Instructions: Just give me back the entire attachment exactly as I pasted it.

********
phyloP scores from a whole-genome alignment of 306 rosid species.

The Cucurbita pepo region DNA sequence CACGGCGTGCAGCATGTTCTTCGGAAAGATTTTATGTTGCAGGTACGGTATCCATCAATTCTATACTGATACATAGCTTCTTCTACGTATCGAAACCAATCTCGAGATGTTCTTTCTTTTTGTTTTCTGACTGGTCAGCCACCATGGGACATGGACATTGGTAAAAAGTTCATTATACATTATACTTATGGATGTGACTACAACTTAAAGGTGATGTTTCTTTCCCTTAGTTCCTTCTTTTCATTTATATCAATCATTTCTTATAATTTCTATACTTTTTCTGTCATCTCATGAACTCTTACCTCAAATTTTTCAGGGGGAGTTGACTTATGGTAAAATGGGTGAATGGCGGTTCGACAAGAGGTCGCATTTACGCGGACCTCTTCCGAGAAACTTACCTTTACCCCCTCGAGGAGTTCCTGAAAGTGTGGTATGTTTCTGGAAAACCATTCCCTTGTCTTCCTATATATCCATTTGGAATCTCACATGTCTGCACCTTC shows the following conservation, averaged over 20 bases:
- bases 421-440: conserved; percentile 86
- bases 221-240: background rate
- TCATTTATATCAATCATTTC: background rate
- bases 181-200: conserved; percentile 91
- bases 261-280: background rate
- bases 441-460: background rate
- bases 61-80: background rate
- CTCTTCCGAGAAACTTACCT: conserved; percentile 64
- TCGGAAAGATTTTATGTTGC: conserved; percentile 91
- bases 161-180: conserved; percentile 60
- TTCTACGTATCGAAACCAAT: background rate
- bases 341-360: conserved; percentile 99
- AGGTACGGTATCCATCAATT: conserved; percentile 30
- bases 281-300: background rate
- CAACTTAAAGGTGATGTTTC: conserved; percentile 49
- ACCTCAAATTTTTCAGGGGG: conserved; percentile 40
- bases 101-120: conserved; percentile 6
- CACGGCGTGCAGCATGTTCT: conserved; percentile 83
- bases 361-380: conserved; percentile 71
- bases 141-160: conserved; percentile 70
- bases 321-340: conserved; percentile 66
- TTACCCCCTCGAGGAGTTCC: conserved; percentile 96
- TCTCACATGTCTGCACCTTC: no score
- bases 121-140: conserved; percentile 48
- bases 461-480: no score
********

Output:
phyloP scores from a whole-genome alignment of 306 rosid species.

The Cucurbita pepo region DNA sequence CACGGCGTGCAGCATGTTCTTCGGAAAGATTTTATGTTGCAGGTACGGTATCCATCAATTCTATACTGATACATAGCTTCTTCTACGTATCGAAACCAATCTCGAGATGTTCTTTCTTTTTGTTTTCTGACTGGTCAGCCACCATGGGACATGGACATTGGTAAAAAGTTCATTATACATTATACTTATGGATGTGACTACAACTTAAAGGTGATGTTTCTTTCCCTTAGTTCCTTCTTTTCATTTATATCAATCATTTCTTATAATTTCTATACTTTTTCTGTCATCTCATGAACTCTTACCTCAAATTTTTCAGGGGGAGTTGACTTATGGTAAAATGGGTGAATGGCGGTTCGACAAGAGGTCGCATTTACGCGGACCTCTTCCGAGAAACTTACCTTTACCCCCTCGAGGAGTTCCTGAAAGTGTGGTATGTTTCTGGAAAACCATTCCCTTGTCTTCCTATATATCCATTTGGAATCTCACATGTCTGCACCTTC shows the following conservation, averaged over 20 bases:
- bases 421-440: conserved; percentile 86
- bases 221-240: background rate
- TCATTTATATCAATCATTTC: background rate
- bases 181-200: conserved; percentile 91
- bases 261-280: background rate
- bases 441-460: background rate
- bases 61-80: background rate
- CTCTTCCGAGAAACTTACCT: conserved; percentile 64
- TCGGAAAGATTTTATGTTGC: conserved; percentile 91
- bases 161-180: conserved; percentile 60
- TTCTACGTATCGAAACCAAT: background rate
- bases 341-360: conserved; percentile 99
- AGGTACGGTATCCATCAATT: conserved; percentile 30
- bases 281-300: background rate
- CAACTTAAAGGTGATGTTTC: conserved; percentile 49
- ACCTCAAATTTTTCAGGGGG: conserved; percentile 40
- bases 101-120: conserved; percentile 6
- CACGGCGTGCAGCATGTTCT: conserved; percentile 83
- bases 361-380: conserved; percentile 71
- bases 141-160: conserved; percentile 70
- bases 321-340: conserved; percentile 66
- TTACCCCCTCGAGGAGTTCC: conserved; percentile 96
- TCTCACATGTCTGCACCTTC: no score
- bases 121-140: conserved; percentile 48
- bases 461-480: no score